WHO went back and forth. Van Kerkhove said in a press briefing that “it is certainly possible there is limited human-to-human transmission.” But hours later, WHO seemed to backtrack, and tweeted that “preliminary investigations conducted by the Chinese authorities have found no clear evidence of human-to-human transmission” – a statement that later became fodder for critics.

A high-ranking official in WHO’s Asia office, Dr. Liu Yunguo, who attended medical school in Wuhan, flew to Beijing to make direct, informal contacts with Chinese officials, recordings show. Liu’s former classmate, a Wuhan doctor, had alerted him that pneumonia patients were flooding the city’s hospitals, and Liu pushed for more experts to visit Wuhan, according to a public health expert familiar with the matter.

On Jan. 20, the leader of an expert team returning from Wuhan, renowned government infectious diseases doctor Zhong Nanshan, declared publicly for the first time that the new virus was spreading between people. Chinese President Xi Jinping called for the “timely publication of epidemic information and deepening of international cooperation.”

Despite that directive, WHO staff still struggled to obtain enough detailed patient data from China about the rapidly evolving outbreak. That same day, the U.N. health agency dispatched a small team to Wuhan for two days, including Galea, the WHO representative in China.

Story continues below advertisementTrump levels sweeping diplomatic penalties against ChinaTrump levels sweeping diplomatic penalties against ChinaThey were told about a worrying cluster of cases among more than a dozen doctors and nurses. But they did not have “transmission trees” detailing how the cases were connected, nor a full understanding of how widely the virus was spreading and who was at risk.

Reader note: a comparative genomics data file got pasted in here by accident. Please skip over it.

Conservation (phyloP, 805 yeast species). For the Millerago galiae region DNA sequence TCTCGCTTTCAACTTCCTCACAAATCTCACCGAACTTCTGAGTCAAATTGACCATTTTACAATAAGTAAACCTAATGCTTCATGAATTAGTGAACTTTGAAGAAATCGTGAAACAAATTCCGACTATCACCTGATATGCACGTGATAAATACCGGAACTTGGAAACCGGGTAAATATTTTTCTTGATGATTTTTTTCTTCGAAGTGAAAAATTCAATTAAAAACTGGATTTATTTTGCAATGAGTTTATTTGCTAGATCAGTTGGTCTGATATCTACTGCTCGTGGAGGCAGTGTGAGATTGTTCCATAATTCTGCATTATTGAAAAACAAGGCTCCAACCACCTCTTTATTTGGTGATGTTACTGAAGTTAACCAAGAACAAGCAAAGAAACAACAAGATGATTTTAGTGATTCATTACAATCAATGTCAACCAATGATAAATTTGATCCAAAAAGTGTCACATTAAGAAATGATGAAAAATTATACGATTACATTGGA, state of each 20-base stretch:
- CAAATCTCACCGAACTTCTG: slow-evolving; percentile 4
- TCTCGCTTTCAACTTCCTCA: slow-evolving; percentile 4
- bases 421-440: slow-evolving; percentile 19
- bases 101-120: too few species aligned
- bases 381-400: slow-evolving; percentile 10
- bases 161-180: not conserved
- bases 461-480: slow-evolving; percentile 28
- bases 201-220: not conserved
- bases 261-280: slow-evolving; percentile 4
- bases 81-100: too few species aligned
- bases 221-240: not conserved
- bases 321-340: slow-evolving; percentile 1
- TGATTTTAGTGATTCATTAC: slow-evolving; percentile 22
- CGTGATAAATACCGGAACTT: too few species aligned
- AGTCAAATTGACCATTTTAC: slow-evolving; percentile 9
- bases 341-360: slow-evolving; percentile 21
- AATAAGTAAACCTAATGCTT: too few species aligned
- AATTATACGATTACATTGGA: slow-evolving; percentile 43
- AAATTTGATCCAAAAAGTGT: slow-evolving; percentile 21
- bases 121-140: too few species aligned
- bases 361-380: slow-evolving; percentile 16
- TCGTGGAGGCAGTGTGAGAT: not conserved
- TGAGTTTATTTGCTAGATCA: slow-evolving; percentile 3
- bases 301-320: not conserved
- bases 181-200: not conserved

In an internal meeting, Galea said their Chinese counterparts were “talking openly and consistently” about human-to-human transmission, and that there was a debate about whether or not this was sustained. Galea reported to colleagues in Geneva and Manila that China’s key request to WHO was for help “in communicating this to the public, without causing panic.”

On Jan. 22, WHO convened an independent committee to determine whether to declare a global health emergency. After two inconclusive meetings where experts were split, they decided against it — even as Chinese officials ordered Wuhan sealed in the biggest quarantine in history. The next day, WHO chief Tedros publicly described the spread of the new coronavirus in China as “limited.”

Story continues below advertisementFor days, China didn’t release much detailed data, even as its case count exploded. Beijing city officials were alarmed enough to consider locking down the capital, according to a medical expert with direct knowledge of the matter.

On Jan. 28, Tedros and top experts, including Ryan, made an extraordinary trip to Beijing to meet President Xi and other senior Chinese officials. It is highly unusual for WHO’s director-general to directly intervene in the practicalities of outbreak investigations. Tedros’ staffers had prepared a list of requests for information.